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White Colombians
Colombiano Blanco
Total population
19.3%,[1] 20%,[2][3][4] 25%,[5] or 37%[6][7] of Colombians
Regions with significant populations
Throughout the nation, especially in the Andean Region and the major cities[8]
Predominantly Colombian Spanish
Christianity (Roman Catholic)
Related ethnic groups
Mestizo Colombian, Spanish Colombian, Arab Colombian, Italian Colombian, German Colombian, White Latin American and White people

White Colombians are the Colombian descendants of European and Middle Eastern people living in Colombia. According to the 2018 census, 87.58% of Colombians do not identify with any ethnic group, thus being either white or mestizo (of mixed European and Amerindian ancestry), which are not categorized separately.[9]

Distribution and ethnic background

While most sources estimate whites to be 20% of the country's population,[2][3][4] the Federal Research Division (using data from the 2005 census) puts that percentage at 37%.[7]

According to a Latinobarómetro poll, 25% of Colombians surveyed self-identified as being White.[5]

Whites live mainly in the Andean Region and the urban centers;[10] being mostly of Spanish origin, but there is also a large population of Middle Eastern descent,[11] as well as some Italian,[12] German,[13] and other European ancestries,[14] [15] particularly among the upper classes.


Genetic ancestry of White Colombians according to Candela Project (2014).[1]

  European (65%)
  Amerindian (26%)
  African (9%)

According to research published in 2014, where the ancestry of five Latin American countries was evaluated, the average Colombian genetic admixture is 60% European, 29% Amerindian, and 11%, African, with self-identified white Colombians (19.3% of the samples) being 65% European, 26% Amerindian, and 9% African.[1]


Colonial period

The presence of Whites in Colombia began in 1510 with the colonization of San Sebastián de Urabá. In 1525, settlers founded Santa Marta, the oldest Spanish city still in existence in Colombia. Many Spaniards came searching for gold, while others established themselves as leaders of social organizations teaching the Christian faith and the ways of their civilization.[16]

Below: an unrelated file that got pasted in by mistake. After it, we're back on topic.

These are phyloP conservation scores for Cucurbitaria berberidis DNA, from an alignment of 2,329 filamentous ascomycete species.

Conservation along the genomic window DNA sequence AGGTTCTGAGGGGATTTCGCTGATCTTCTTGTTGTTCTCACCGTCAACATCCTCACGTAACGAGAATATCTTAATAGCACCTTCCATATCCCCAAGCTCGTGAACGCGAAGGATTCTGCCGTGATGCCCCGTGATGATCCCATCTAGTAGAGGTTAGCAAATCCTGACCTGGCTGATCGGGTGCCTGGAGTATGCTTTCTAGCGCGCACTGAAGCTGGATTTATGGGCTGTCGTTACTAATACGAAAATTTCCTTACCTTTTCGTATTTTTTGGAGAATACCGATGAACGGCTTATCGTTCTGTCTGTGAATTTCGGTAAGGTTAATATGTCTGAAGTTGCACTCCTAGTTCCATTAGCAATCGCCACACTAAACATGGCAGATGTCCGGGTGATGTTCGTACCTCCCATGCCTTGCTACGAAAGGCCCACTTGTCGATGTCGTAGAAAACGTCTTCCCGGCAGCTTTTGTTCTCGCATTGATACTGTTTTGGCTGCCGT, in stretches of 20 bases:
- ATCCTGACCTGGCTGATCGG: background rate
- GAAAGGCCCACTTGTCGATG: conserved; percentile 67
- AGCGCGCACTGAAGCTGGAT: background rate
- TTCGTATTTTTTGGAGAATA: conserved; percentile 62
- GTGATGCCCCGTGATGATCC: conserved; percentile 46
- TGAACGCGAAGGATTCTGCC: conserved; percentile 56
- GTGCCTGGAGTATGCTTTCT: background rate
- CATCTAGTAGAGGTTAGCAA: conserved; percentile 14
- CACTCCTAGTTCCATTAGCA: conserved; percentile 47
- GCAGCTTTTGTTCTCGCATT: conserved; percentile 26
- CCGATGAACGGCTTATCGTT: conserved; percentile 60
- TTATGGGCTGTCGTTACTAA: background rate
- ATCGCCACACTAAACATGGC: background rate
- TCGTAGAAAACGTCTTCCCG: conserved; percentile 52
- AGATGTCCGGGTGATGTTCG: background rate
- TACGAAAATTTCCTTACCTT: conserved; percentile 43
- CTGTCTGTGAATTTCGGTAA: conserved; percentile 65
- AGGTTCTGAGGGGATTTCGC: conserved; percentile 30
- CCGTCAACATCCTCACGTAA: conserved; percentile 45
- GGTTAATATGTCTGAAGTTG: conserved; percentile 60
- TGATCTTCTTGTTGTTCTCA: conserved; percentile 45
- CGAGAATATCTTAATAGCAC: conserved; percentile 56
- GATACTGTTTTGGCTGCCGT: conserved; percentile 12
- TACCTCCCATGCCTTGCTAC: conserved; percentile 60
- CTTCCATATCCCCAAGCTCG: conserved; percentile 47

Immigration from Europe

Basque priests introduced handball into Colombia.[17] Besides business, Basque immigrants in Colombia were devoted to teaching and public administration.[17] In the first years of the Andean multinational company, Basque sailors navigated as captains and pilots on the majority of the ships until the country was able to train its own crews.[17] In Bogotá, there is a small colony of thirty to forty families who emigrated as a consequence of the Spanish Civil War.[18]

The first German immigrants arrived in the 16th century, contracted by the Spanish Crown, and included explorers such as Ambrosio Alfinger and Nikolaus Federmann. There was another small wave of German immigrants at the end of the 19th and beginning of the 20th century, including Leo Siegfried Kopp, the founder of the famous Bavaria Brewery. SCADTA, a Colombian-German air transport corporation that was established by German expatriates in 1919, was the first commercial airline in the Western Hemisphere.[19]

Colombian Jewish entrepreneur James Martin Eder
Portrait of Jorge Isaacs, Colombian Jewish writer and intellectual

In December 1941 the United States government estimated that there were at least 4,000 Germans living in Colombia.[20]

A wave of Ashkenazi immigrants came after the rise of Nazism in 1933, followed by as many as 17,000 German Jews. From 1939 until the end of World War II, immigration was put to a halt by anti-immigrant feelings in the country and restrictions on immigration from Germany.[21]

There were some Nazi agitators in Colombia, such as Barranquilla businessman Emil Prufurt,[20] but the majority was apolitical. Colombia asked Germans who were on the U.S. blacklist to leave and allowed German and Jewish refugees in the country illegally to stay.[20]

Immigration from the Middle East

Main article: Arab diaspora in Colombia

Main article: Jews in Colombia

Colombia was one of the early foci of Sephardi immigration.[22] Jewish converts to Christianity and some crypto-Jews also sailed with the early explorers. It has been suggested that the present-day culture of business entrepreneurship in the region of Antioquia and Valle del Cauca is attributable to Sephardi immigration.[23][better source needed]

The largest wave of Middle Eastern immigration began around 1880 and remained during the first two decades of the 20th century. They were mainly Maronite Christians from Lebanon, Syria and Ottoman Palestine, fleeing financial hardships and the repression of the Turkish Ottoman Empire. When they were first processed in the ports of Colombia, they were classified as Turks.